MAPE members respond that they often put in 65-hour weeks and skip breaks to complete their work. And unlike AFSCME members, they receive no overtime. The value of this donated labor comes to an estimated $10 million a year. The 4 percent wage increases would have added up to only $8 million over the life of the two-year contract.

MAPE did extract an additional $6-7 million in the final negotiations that will be used for a .55 percent increase in 2001 for 3,000 senior workers. They will also be eligible for merit raises annually instead of every two years. Nonacademic employees of the State College and Universities system had three-year probation periods cut to one and two years depending on job category. It is not clear whether employees will have to make increased contributions to their medical plans.

Mail balloting by union members to cast a final vote on the contract is expected to take about three weeks.

New Talks at US Airways under shadow of strike vote

The flight attendants union and US Airways management are scheduled to resume contract negotiations January 3 under the supervision of the National Mediation Board (NMB). The new talks come after flight attendants voted 6,571 to 91 to strike if talks with the nation's sixth largest carrier fail to produce an agreement.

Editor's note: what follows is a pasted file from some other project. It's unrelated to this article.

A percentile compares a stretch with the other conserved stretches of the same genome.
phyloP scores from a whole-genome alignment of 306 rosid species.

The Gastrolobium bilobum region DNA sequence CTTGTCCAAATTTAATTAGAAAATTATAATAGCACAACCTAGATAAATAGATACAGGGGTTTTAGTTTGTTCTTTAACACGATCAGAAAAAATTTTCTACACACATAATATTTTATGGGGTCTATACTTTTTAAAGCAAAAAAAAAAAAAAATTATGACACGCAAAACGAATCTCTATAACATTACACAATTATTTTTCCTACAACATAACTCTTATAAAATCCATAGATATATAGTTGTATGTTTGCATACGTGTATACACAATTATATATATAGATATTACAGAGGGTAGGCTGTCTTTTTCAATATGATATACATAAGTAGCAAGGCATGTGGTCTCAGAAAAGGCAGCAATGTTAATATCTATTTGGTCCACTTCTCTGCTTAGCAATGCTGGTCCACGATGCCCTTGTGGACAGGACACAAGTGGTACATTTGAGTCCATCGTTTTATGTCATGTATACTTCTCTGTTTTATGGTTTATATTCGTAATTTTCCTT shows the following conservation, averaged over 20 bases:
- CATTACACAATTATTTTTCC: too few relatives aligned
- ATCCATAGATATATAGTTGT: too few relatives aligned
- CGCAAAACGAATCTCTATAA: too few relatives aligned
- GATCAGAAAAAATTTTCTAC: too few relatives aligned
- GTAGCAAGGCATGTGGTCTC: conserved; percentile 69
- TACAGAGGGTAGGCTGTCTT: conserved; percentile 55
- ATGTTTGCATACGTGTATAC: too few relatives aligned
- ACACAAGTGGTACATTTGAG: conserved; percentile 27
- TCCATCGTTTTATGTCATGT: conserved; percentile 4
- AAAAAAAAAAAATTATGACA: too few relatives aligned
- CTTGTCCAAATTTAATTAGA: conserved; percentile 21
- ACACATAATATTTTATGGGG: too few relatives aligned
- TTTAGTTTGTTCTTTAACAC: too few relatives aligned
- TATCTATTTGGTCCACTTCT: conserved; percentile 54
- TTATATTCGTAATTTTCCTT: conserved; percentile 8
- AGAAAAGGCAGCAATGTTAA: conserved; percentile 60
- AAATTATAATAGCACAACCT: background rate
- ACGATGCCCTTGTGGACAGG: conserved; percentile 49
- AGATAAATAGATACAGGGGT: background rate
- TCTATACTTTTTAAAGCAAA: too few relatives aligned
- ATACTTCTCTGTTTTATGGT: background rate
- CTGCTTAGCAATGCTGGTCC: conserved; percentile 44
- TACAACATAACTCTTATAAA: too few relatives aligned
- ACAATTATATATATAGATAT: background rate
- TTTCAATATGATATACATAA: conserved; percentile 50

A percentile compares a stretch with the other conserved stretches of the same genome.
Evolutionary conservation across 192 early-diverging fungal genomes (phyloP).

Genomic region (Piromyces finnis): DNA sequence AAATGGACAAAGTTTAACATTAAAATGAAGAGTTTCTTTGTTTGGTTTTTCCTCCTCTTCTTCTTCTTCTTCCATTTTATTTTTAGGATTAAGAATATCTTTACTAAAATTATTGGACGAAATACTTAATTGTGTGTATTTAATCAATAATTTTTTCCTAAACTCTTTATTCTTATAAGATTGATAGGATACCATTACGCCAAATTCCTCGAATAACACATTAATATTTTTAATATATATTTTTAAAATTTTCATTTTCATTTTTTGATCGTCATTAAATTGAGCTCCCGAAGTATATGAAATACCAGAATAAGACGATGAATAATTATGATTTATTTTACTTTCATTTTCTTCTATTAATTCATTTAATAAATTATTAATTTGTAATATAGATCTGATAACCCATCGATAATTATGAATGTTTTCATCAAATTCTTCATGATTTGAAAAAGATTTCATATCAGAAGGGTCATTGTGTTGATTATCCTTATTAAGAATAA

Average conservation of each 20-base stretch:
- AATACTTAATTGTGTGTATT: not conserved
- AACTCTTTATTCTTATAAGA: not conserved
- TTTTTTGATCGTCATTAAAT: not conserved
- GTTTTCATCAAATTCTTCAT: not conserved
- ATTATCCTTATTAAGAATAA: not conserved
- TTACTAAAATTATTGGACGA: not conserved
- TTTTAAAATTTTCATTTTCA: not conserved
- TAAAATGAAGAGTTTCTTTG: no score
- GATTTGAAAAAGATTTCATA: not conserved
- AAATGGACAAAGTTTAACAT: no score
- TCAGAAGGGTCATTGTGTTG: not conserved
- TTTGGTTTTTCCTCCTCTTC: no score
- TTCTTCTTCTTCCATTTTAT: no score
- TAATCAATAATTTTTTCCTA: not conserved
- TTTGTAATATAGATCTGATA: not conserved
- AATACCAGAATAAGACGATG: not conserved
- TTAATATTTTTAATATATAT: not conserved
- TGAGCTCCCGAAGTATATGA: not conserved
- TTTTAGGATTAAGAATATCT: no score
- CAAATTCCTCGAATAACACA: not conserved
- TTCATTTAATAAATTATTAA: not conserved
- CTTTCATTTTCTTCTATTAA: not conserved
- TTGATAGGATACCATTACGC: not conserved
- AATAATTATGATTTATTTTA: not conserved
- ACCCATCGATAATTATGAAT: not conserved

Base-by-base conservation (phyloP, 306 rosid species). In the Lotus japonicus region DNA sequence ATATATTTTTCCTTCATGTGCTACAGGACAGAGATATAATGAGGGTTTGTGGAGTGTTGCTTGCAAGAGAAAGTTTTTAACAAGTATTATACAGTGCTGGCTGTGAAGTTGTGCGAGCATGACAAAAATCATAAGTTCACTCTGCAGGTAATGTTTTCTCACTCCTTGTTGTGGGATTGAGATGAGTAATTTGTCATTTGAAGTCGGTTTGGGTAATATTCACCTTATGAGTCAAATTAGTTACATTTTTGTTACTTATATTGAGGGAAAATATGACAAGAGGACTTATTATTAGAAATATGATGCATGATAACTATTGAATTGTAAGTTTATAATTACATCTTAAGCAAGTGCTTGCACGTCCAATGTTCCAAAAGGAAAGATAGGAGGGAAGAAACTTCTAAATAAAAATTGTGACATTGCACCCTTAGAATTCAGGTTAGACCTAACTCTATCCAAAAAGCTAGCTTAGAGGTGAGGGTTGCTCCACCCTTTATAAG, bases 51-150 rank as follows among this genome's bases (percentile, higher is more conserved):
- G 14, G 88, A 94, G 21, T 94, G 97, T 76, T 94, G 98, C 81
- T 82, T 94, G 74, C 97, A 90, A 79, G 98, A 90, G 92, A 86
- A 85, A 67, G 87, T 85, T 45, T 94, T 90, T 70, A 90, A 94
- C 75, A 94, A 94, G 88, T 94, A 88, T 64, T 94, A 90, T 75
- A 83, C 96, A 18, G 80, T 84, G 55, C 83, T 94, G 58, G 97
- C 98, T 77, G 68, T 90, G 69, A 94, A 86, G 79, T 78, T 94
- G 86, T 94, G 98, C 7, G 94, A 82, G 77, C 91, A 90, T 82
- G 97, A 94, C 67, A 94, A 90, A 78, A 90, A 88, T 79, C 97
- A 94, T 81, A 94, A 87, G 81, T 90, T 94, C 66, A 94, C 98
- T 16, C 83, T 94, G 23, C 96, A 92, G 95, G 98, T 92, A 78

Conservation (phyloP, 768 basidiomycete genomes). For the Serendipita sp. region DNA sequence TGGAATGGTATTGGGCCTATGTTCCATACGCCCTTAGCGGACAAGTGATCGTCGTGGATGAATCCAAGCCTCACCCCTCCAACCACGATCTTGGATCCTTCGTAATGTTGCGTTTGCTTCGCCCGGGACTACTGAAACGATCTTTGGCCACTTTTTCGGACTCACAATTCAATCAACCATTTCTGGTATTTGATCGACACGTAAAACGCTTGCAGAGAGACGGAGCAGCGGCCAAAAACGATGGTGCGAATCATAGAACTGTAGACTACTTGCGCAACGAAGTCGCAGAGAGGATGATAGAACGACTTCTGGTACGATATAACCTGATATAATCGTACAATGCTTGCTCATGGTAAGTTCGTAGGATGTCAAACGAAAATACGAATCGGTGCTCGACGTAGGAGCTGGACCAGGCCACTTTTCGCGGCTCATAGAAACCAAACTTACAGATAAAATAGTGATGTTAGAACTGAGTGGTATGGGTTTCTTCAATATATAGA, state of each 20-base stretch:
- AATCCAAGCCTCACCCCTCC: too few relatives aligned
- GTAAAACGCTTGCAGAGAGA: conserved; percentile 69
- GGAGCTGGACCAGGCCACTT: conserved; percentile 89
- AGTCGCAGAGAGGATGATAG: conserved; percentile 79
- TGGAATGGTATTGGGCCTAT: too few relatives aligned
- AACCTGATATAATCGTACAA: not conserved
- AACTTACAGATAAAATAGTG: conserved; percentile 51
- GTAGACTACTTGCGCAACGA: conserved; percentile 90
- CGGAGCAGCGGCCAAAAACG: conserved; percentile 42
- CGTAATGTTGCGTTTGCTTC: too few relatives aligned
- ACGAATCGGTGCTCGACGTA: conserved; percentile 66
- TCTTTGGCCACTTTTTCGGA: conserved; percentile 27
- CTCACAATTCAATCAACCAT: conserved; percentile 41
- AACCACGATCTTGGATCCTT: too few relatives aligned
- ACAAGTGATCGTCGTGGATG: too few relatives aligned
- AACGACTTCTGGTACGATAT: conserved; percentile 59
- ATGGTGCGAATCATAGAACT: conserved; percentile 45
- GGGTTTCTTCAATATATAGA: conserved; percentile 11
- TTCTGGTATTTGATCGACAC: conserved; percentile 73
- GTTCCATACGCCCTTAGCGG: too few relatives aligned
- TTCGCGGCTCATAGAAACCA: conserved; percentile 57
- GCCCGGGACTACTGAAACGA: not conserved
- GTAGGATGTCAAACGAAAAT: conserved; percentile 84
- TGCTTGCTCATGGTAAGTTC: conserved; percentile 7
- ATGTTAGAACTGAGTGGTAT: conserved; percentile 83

US Airways' 10,000 flight attendants have been working under a contract that expired back in 1996. On November 22 of 1999 the union asked the NMB to declare an impasse after three years of negotiations with the idea of launching a holiday strike. The NMB refused the request and immediately ordered new talks for December 13. The talks were later recessed for the holidays.

Student doctors in Boston hospital get federal union

Residents and interns at the Boston Medical Center voted 177-1 December 21 to unionize under a federal union. The Committee of Interns and Residents, affiliated with the Service Employees International Union, was already recognized by the hospital. But the vote comes after the National Labor Relations Board ended its 23-year ruling that residents and interns are in the main students and had no collective bargaining rights.

The new NLRB ruling agrees that doctors-in-training who provide basic care at private hospitals should have the same rights as other workers to form a union. With cost-cutting and staff reductions, profit-driven hospitals have sought to increase their exploitation of residents and interns. Many face long working hours, increased assignments formerly done by nurses and the lack of decent working conditions such as proper rooms for sleeping when on call.

The Committee of Interns and Residents represents just under 10,000 doctors-in-training in selected states throughout the US. It is estimated that some 90,000 residents and interns work in private hospitals across the country.


Provincial government in British Colombia locks out BC Rail workers